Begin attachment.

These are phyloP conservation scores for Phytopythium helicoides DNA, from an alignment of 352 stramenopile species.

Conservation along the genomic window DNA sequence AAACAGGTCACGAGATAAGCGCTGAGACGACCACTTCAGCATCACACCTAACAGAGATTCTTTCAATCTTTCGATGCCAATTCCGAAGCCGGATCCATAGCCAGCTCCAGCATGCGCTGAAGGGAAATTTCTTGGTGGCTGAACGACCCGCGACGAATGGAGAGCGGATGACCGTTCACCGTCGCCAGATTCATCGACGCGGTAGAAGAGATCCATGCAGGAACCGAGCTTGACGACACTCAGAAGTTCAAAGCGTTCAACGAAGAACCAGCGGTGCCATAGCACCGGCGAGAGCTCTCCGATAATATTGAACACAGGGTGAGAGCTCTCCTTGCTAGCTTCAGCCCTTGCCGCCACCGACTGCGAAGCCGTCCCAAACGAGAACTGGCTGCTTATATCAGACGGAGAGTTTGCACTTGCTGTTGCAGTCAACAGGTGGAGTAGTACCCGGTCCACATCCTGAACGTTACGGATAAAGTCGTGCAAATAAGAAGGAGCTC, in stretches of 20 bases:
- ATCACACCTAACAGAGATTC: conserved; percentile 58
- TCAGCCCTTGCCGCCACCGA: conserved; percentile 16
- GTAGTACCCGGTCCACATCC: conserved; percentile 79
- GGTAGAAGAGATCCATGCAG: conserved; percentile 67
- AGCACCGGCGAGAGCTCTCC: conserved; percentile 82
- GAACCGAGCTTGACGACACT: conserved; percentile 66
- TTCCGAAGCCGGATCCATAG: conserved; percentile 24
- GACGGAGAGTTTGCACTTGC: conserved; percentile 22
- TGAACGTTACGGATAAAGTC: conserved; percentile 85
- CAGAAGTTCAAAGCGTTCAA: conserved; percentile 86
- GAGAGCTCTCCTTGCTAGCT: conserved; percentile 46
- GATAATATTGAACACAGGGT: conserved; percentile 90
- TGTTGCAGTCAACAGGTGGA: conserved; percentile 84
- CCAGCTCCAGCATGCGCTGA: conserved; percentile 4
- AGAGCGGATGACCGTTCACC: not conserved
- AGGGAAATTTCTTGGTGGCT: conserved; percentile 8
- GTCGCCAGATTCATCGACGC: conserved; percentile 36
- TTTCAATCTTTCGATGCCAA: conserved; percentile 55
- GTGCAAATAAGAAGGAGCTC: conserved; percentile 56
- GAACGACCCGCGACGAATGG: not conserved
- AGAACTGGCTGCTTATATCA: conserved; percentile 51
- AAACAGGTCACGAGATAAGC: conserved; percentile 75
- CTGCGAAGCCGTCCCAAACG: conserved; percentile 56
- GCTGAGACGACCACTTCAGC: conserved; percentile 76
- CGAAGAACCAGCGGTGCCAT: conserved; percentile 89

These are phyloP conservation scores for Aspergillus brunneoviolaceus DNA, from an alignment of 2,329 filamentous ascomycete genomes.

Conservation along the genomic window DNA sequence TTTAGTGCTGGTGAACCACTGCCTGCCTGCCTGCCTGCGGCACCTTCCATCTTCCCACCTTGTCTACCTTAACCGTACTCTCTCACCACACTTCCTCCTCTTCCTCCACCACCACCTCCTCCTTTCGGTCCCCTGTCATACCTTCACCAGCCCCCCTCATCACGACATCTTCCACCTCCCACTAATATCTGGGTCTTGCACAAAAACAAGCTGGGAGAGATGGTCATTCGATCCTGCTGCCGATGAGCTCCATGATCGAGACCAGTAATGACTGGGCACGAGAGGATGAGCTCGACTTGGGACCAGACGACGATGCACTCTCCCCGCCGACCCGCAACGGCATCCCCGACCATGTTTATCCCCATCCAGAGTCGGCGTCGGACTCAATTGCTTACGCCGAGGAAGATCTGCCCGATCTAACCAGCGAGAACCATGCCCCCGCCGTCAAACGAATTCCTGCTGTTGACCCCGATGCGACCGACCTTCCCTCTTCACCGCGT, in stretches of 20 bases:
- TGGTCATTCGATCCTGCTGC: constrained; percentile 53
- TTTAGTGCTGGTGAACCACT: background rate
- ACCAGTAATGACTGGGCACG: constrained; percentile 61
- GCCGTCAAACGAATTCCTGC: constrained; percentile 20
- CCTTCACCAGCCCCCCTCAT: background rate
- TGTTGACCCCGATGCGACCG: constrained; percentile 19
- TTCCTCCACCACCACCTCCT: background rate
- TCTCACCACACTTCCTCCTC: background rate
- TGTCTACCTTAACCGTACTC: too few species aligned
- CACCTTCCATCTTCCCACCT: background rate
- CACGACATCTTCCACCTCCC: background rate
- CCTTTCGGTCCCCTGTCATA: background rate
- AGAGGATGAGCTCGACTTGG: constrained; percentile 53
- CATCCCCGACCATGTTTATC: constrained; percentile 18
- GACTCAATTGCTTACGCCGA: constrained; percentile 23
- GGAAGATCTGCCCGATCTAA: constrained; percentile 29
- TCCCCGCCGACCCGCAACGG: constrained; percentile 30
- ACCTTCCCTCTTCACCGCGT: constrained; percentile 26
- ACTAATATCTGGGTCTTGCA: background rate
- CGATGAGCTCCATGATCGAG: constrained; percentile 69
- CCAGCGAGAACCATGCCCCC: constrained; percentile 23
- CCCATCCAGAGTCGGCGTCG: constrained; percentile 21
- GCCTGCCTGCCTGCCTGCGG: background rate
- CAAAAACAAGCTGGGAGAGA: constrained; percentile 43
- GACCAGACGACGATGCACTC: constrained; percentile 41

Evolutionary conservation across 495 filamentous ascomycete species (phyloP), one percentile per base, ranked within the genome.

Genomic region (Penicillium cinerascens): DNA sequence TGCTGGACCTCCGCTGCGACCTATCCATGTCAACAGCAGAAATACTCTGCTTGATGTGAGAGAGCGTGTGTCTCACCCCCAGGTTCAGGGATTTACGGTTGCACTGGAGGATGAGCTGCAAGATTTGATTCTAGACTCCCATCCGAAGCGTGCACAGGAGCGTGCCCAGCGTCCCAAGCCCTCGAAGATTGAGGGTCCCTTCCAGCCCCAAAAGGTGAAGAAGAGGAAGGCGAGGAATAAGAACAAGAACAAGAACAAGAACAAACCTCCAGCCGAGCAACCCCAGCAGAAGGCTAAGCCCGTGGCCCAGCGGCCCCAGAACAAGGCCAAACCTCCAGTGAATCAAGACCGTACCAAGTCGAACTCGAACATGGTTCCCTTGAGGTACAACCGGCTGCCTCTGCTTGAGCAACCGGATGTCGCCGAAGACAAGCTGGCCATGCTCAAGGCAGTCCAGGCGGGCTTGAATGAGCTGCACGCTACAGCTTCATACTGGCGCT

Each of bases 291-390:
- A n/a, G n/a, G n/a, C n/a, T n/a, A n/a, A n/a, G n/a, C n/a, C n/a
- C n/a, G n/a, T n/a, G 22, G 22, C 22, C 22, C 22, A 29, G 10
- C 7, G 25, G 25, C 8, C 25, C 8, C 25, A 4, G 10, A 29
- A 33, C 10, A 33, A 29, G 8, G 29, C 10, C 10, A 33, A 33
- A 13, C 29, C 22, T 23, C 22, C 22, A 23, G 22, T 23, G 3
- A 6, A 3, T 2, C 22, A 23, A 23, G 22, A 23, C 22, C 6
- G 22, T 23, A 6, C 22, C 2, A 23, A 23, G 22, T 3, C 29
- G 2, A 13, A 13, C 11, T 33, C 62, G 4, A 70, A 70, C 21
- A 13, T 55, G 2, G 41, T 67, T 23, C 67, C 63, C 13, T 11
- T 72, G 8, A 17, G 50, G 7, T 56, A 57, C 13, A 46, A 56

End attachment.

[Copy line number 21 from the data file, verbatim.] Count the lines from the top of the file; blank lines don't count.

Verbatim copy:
- GTGCAAATAAGAAGGAGCTC: conserved; percentile 56